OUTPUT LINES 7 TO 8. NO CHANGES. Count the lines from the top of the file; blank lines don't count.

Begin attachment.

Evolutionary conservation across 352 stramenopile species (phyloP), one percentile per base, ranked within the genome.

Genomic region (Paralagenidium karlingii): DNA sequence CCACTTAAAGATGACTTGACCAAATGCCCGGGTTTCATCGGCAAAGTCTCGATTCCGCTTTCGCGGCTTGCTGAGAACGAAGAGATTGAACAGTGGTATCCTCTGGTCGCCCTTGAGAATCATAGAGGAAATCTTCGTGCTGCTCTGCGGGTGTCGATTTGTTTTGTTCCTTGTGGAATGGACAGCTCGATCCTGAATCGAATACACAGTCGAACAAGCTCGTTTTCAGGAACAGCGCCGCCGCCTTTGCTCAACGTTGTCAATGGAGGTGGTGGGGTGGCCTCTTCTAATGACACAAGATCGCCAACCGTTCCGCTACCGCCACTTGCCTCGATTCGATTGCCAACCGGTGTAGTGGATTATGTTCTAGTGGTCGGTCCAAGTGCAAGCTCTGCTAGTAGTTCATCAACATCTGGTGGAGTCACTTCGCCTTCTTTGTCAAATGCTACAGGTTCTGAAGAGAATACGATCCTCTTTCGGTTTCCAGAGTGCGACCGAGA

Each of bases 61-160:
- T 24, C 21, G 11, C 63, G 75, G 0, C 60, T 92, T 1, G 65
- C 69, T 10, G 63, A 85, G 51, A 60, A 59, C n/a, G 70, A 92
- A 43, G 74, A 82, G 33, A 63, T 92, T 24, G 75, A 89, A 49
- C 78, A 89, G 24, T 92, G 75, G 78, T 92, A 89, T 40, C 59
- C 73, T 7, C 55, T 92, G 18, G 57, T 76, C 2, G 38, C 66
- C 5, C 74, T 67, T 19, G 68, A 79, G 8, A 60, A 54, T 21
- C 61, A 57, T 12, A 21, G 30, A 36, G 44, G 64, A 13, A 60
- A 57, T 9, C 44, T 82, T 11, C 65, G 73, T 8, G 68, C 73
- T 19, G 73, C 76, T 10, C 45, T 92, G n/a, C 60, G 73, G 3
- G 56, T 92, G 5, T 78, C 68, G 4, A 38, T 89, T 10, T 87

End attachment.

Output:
- C 78, A 89, G 24, T 92, G 75, G 78, T 92, A 89, T 40, C 59
- C 73, T 7, C 55, T 92, G 18, G 57, T 76, C 2, G 38, C 66